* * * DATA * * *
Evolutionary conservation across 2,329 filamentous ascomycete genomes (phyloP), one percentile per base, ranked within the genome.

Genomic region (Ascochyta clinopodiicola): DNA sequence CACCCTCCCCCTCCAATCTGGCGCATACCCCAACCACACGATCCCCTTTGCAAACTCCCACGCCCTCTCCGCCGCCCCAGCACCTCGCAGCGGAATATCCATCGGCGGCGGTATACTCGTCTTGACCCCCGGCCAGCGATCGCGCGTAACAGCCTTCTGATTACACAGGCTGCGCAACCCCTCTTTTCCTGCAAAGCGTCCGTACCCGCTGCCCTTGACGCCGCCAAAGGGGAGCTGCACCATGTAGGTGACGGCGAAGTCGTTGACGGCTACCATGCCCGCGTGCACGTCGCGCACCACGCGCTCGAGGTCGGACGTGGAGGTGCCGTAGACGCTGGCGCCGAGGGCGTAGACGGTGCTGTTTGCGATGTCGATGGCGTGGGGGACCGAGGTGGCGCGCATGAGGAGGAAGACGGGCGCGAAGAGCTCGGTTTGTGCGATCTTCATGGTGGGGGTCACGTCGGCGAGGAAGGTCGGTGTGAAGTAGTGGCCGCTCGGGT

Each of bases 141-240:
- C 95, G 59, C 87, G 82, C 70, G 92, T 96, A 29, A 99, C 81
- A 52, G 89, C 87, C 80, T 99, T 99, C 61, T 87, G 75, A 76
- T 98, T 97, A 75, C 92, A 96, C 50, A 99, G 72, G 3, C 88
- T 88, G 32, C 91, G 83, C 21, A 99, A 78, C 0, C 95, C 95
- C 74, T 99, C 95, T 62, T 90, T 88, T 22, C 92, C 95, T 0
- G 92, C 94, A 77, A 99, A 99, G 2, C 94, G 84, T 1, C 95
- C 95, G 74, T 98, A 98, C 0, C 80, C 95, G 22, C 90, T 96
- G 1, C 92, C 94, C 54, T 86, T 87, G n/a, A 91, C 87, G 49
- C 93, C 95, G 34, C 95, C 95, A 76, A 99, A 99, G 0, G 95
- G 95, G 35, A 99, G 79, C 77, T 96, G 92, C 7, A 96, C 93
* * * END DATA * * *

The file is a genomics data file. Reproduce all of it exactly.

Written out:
Evolutionary conservation across 2,329 filamentous ascomycete genomes (phyloP), one percentile per base, ranked within the genome.

Genomic region (Ascochyta clinopodiicola): DNA sequence CACCCTCCCCCTCCAATCTGGCGCATACCCCAACCACACGATCCCCTTTGCAAACTCCCACGCCCTCTCCGCCGCCCCAGCACCTCGCAGCGGAATATCCATCGGCGGCGGTATACTCGTCTTGACCCCCGGCCAGCGATCGCGCGTAACAGCCTTCTGATTACACAGGCTGCGCAACCCCTCTTTTCCTGCAAAGCGTCCGTACCCGCTGCCCTTGACGCCGCCAAAGGGGAGCTGCACCATGTAGGTGACGGCGAAGTCGTTGACGGCTACCATGCCCGCGTGCACGTCGCGCACCACGCGCTCGAGGTCGGACGTGGAGGTGCCGTAGACGCTGGCGCCGAGGGCGTAGACGGTGCTGTTTGCGATGTCGATGGCGTGGGGGACCGAGGTGGCGCGCATGAGGAGGAAGACGGGCGCGAAGAGCTCGGTTTGTGCGATCTTCATGGTGGGGGTCACGTCGGCGAGGAAGGTCGGTGTGAAGTAGTGGCCGCTCGGGT

Each of bases 141-240:
- C 95, G 59, C 87, G 82, C 70, G 92, T 96, A 29, A 99, C 81
- A 52, G 89, C 87, C 80, T 99, T 99, C 61, T 87, G 75, A 76
- T 98, T 97, A 75, C 92, A 96, C 50, A 99, G 72, G 3, C 88
- T 88, G 32, C 91, G 83, C 21, A 99, A 78, C 0, C 95, C 95
- C 74, T 99, C 95, T 62, T 90, T 88, T 22, C 92, C 95, T 0
- G 92, C 94, A 77, A 99, A 99, G 2, C 94, G 84, T 1, C 95
- C 95, G 74, T 98, A 98, C 0, C 80, C 95, G 22, C 90, T 96
- G 1, C 92, C 94, C 54, T 86, T 87, G n/a, A 91, C 87, G 49
- C 93, C 95, G 34, C 95, C 95, A 76, A 99, A 99, G 0, G 95
- G 95, G 35, A 99, G 79, C 77, T 96, G 92, C 7, A 96, C 93